In 2007, the Bureau of Labor Statistics published a profile of direct care workers.   While “direct care worker” includes more than nursing assistants, the profile certainly fits. The majority (90%) of direct care workers are female and nearly half (49%) are minorities. Also, over three-fifths (62%) of direct care workers only have a high school education or less. In 2005, direct care workers earned a median hourly wage of $9.26. This hourly rate translated to an annual rate of $29,770.

Although this BLS profile was created in 2007, not much has changed since then. The majority of direct care workers are women, minorities, and have a high school education or less.  Unfortunately, direct care workers are still chronically underpaid and undervalued.

The Role of Direct Care Workers

These are the people who provide the majority of care in long-term care settings. They support residents in getting meals and participating in activities. Direct care workers offer compassion and dignity in providing residents’ baths and assisting in toileting. These tasks are considered menial work. However, their critical custodial care keeps older adults functioning in nursing homes and other long-term care communities.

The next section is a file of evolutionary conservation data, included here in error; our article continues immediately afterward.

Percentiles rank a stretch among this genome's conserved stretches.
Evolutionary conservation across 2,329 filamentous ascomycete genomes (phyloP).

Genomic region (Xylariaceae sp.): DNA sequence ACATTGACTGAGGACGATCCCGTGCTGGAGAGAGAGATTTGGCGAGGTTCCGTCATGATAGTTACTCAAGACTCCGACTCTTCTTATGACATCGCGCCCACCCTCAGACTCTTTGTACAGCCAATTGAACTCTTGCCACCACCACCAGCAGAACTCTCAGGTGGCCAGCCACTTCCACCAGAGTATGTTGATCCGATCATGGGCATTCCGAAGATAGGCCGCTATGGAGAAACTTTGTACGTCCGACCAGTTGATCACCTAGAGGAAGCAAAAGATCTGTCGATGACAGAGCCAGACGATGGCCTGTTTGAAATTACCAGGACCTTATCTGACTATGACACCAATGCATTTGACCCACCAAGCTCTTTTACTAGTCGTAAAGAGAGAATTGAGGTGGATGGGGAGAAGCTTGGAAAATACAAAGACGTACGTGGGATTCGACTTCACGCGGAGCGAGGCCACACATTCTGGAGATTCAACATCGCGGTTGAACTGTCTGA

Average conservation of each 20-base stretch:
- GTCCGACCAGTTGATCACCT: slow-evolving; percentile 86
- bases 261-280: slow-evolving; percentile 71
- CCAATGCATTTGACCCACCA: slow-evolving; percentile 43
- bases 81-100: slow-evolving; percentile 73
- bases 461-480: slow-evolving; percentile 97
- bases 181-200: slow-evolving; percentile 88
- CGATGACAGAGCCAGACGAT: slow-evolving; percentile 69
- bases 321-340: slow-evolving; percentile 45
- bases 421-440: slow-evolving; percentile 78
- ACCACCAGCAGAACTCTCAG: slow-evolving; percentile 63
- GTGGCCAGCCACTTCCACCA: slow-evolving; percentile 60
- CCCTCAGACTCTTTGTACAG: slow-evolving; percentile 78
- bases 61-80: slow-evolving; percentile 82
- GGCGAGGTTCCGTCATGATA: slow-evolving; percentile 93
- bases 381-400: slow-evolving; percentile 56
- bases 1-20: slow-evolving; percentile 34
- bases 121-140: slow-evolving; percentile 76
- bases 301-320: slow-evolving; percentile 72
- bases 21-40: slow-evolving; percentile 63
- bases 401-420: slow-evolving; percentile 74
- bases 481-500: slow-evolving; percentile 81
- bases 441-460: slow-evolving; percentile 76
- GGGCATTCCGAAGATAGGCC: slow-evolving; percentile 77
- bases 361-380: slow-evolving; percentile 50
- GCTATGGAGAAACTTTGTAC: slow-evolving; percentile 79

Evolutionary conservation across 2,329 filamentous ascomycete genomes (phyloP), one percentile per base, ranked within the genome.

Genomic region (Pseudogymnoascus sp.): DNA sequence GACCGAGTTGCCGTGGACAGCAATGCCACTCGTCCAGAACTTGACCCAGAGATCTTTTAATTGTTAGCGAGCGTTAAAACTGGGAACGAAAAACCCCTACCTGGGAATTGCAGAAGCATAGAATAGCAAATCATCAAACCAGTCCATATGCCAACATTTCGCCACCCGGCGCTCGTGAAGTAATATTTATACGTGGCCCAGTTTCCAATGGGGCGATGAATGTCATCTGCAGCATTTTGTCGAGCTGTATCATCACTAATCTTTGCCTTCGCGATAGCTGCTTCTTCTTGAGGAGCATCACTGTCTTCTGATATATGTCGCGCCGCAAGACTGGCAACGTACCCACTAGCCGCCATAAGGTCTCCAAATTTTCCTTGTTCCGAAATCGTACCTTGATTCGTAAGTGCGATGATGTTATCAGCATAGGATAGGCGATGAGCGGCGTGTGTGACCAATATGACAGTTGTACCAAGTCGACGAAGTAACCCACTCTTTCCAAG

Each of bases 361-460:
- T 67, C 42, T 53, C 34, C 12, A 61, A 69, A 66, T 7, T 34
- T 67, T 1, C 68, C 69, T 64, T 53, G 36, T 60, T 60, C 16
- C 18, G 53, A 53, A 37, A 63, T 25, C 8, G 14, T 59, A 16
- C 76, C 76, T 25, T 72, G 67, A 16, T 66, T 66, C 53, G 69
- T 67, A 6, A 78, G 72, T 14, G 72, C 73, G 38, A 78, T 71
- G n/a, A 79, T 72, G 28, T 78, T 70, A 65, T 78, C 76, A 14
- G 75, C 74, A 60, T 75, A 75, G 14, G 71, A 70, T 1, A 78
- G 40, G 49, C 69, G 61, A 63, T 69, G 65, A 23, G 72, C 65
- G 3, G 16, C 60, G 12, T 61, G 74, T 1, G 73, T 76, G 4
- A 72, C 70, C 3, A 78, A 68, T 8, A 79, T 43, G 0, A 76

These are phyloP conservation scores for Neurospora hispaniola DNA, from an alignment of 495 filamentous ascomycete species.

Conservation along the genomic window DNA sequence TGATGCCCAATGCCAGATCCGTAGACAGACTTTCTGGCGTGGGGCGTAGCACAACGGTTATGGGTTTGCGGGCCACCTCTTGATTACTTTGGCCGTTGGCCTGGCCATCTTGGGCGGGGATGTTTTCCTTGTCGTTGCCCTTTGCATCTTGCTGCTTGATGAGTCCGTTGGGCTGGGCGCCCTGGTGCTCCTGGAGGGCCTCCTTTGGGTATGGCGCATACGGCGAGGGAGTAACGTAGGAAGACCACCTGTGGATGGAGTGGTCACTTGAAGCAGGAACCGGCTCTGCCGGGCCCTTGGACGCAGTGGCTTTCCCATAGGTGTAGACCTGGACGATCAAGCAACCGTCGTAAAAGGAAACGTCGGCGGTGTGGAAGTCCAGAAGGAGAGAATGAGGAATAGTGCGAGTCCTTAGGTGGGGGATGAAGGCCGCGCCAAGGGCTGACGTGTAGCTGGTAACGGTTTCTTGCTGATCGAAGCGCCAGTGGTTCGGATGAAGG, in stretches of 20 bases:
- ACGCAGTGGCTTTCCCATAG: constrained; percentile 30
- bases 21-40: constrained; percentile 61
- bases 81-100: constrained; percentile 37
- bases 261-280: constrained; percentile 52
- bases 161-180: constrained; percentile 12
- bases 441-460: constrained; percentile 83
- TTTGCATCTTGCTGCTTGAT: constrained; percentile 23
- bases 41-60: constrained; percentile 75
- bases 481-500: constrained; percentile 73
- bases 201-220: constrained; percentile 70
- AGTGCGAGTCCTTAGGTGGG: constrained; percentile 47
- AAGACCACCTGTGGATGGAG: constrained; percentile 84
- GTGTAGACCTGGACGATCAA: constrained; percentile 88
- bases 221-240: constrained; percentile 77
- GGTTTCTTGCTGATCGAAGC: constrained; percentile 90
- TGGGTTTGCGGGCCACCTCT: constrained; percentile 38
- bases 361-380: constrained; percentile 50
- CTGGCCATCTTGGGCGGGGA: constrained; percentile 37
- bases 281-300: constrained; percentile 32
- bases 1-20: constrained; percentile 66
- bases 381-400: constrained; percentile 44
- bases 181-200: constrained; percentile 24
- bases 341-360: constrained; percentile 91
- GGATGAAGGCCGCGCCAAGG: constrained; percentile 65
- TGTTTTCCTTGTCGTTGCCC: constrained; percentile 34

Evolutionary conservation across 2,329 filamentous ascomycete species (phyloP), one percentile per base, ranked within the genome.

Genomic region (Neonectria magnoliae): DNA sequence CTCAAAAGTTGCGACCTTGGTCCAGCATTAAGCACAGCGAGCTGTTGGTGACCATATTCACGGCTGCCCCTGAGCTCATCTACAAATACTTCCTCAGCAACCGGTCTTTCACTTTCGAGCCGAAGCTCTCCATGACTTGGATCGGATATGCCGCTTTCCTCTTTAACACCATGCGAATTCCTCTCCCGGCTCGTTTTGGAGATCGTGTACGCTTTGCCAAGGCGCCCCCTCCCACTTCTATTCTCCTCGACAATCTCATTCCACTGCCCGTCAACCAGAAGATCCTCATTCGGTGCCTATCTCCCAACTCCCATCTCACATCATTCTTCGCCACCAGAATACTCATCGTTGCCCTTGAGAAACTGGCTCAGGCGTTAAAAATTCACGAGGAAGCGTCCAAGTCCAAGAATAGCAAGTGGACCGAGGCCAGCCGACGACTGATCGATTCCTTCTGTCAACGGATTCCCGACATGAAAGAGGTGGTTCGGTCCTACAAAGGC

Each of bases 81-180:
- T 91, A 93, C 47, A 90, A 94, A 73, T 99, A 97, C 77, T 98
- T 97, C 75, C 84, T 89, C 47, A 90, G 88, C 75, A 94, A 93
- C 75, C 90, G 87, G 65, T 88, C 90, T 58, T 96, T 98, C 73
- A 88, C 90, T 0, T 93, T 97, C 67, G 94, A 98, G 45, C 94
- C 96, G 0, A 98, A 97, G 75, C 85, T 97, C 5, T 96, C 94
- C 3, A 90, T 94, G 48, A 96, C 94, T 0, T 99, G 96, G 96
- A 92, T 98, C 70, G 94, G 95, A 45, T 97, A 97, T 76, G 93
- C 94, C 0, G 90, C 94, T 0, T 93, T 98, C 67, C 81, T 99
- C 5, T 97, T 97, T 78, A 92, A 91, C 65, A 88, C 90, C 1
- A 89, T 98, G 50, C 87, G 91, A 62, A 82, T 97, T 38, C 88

Direct care workers also know their residents. They play detective in understanding what residents with dementia are trying to communicate. Also, these workers know their residents’ triggers and moods.  Furthermore, they are arguably the most knowledgeable staff members, in terms of resident needs and preferences.

Regrettably, direct care workers are still underpaid and undervalued, despite the crucial role they provide. It is shameful that not much, if anything, has changed regarding their pay and status. While the week-long, annual acknowledgement of the work they do is a start, more needs to be done. Direct care workers need training opportunities. They also must have support and higher wages. It is vital to improve the lives of direct care workers. We need to honor their role in serving and caring for residents. It will take more than a week to get it done.